- Consider purchasing bagged pelleted, cubed or chopped hay. These items can be purchased at many local feed supply stores, making them easily accessible alternative forage sources. They can be made from grass or legume hay, but the most common sources are timothy and alfalfa. Although they are more expensive than traditional baled hay, these alternatives are both dust- and mold-free, can be easily stored for long periods of time and often come with a minimum basic nutritional analysis on the bag. Pellets, which are formed from dried, ground hay, provide the nutrition and fiber of standard forage but do not provide the same bulk for gut fill as long-stemmed forages. Cubes are simply pressed chopped hay, but caution should be used when feeding cubes to horses that are prone to choke. For senior horses or those with dental issues, soaking pellets and cubes can make this source of forage somewhat easier to consume. Chopped hay — often called chaff — is simply hay that has been cut into short pieces prior to bagging. At one time, chaff was made primarily from straw that provided little nutritional value, but higher-quality grass and legume chaff is now commercially available.
- Haylage may help. Although they are not a popular feed choice in the U.S., ensiled forages can also be safely fed to horses, provided that some precautions are taken. Haylage should only be purchased from reputable sources, as incorrect preparation or storage can result in contamination by mold or botulism bacteria. Because of its unique taste and smell, it may take time for horses to get used to eating haylage. It is important to note that haylage can actually provide more nutrients than baled hay, as the ensiling process retains nutrients better than traditional hay curing.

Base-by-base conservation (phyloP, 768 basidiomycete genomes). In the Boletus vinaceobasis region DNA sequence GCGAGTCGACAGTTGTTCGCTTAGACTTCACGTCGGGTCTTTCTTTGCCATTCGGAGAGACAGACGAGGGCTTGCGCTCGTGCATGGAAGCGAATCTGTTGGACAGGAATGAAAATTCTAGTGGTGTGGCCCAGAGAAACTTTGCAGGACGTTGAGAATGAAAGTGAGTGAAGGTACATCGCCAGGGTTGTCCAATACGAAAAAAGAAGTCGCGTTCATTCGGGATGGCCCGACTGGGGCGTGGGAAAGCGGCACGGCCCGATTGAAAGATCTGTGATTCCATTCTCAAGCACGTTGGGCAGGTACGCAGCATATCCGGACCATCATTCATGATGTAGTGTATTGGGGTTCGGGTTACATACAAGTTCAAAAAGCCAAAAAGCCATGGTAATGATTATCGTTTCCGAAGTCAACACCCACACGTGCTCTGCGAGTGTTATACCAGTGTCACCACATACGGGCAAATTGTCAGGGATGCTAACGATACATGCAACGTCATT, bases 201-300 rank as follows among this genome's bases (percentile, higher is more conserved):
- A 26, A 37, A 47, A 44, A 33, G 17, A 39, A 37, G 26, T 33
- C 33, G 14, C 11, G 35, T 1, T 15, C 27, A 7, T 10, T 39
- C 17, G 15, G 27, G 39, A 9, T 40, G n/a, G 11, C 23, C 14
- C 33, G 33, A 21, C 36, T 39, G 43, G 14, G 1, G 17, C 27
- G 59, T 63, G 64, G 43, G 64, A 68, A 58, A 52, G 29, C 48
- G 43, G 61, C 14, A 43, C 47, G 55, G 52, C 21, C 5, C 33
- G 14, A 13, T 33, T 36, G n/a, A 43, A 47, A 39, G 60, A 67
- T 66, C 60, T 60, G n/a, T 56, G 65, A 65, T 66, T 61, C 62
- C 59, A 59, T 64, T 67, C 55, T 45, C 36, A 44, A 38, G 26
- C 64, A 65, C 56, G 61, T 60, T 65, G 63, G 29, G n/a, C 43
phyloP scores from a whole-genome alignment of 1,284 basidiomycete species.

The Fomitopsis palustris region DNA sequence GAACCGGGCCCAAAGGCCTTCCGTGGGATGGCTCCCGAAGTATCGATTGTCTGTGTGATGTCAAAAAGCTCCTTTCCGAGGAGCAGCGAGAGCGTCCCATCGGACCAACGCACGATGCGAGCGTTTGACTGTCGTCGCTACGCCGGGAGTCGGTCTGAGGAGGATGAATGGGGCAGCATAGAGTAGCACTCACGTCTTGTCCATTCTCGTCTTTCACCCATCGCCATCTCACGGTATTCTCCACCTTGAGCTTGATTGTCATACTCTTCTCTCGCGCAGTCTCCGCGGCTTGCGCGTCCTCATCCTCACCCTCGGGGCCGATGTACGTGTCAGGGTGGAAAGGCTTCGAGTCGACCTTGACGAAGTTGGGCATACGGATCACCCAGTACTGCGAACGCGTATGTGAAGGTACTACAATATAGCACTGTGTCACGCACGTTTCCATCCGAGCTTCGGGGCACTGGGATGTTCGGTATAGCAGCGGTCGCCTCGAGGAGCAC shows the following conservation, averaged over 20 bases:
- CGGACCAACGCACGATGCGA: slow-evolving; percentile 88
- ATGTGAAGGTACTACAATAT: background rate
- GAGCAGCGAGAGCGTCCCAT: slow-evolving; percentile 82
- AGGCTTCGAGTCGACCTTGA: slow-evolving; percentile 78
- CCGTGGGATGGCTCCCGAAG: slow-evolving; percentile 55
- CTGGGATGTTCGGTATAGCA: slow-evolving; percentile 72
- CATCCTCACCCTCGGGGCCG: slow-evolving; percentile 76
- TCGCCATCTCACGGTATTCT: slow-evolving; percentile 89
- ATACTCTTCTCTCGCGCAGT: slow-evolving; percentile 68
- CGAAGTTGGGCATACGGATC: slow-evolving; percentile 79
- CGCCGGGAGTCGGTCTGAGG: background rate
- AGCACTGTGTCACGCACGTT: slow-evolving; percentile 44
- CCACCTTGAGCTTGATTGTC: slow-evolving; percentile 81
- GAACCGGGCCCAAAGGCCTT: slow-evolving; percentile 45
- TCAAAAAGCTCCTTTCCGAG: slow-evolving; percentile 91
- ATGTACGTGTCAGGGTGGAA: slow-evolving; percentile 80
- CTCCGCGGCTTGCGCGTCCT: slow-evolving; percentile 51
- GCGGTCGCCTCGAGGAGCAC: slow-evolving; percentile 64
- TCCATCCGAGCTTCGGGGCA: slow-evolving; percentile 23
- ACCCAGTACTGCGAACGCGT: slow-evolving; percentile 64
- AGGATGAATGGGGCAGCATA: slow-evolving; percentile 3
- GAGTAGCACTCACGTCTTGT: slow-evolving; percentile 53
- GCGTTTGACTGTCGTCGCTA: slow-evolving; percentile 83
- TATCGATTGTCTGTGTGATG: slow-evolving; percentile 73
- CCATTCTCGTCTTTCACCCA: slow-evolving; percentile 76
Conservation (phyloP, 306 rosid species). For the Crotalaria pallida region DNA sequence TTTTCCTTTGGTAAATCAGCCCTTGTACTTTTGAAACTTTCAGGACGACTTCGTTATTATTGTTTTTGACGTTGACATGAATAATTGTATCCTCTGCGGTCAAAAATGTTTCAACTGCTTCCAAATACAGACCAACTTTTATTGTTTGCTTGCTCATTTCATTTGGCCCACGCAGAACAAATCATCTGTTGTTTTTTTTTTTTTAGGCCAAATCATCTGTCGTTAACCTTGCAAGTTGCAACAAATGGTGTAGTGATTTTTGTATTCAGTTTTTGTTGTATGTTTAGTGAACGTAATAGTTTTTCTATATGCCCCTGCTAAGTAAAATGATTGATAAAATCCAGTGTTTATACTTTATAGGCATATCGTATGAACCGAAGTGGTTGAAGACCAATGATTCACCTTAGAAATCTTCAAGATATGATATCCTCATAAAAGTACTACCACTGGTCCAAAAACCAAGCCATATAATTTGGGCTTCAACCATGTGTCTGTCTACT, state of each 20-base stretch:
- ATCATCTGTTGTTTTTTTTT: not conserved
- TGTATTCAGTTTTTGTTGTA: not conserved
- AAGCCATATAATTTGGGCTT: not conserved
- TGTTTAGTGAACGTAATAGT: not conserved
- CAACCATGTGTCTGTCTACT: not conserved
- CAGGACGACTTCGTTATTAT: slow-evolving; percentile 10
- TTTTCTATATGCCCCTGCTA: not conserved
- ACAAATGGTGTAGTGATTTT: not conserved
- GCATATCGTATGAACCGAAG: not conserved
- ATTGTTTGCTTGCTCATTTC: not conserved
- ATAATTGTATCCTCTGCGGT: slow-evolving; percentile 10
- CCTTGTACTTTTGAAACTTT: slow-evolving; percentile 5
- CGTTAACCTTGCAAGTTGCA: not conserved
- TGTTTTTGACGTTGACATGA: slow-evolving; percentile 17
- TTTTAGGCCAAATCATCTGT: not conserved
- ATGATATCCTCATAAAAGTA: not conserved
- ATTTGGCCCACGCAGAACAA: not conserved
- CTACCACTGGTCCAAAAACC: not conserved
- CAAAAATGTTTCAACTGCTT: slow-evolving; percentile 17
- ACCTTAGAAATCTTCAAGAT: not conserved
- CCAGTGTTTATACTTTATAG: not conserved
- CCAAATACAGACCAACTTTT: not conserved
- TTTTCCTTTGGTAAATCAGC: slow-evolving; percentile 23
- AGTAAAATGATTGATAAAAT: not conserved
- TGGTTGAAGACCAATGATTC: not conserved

- Extend your hay supply with a commercially available product. While beet pulp is not appropriate as the sole source of fiber in a horse’s diet, it is a good, palatable source of digestible fiber. It is also relatively inexpensive. Hay stretcher pellets and soy hulls are also good sources of fiber, and they, too, can be used as a partial replacement for hay — but, once again, they should not be used as the only source of fiber in the diet. In addition, many feed producers offer lines of complete feeds, and while these are often marketed for senior horses, they can be found and used for horses at all stages of life. When fed according to manufacturer guidelines, these complete feeds may be fed as the sole ration, requiring no additional forage source. Complete feeds often contain hay meal and are fortified to meet all of the nutritional needs of the horse. They also contain a higher amount of crude fiber than a standard commercial feed.
No horse owner wants to face the headache of a hay shortage. Ensuring that your horses are receiving adequate nutrition during these times can be challenging no matter how well you have planned. Fortunately, several options exist that can help you stretch your hay supply and keep your horses happy and healthy through these stressful times.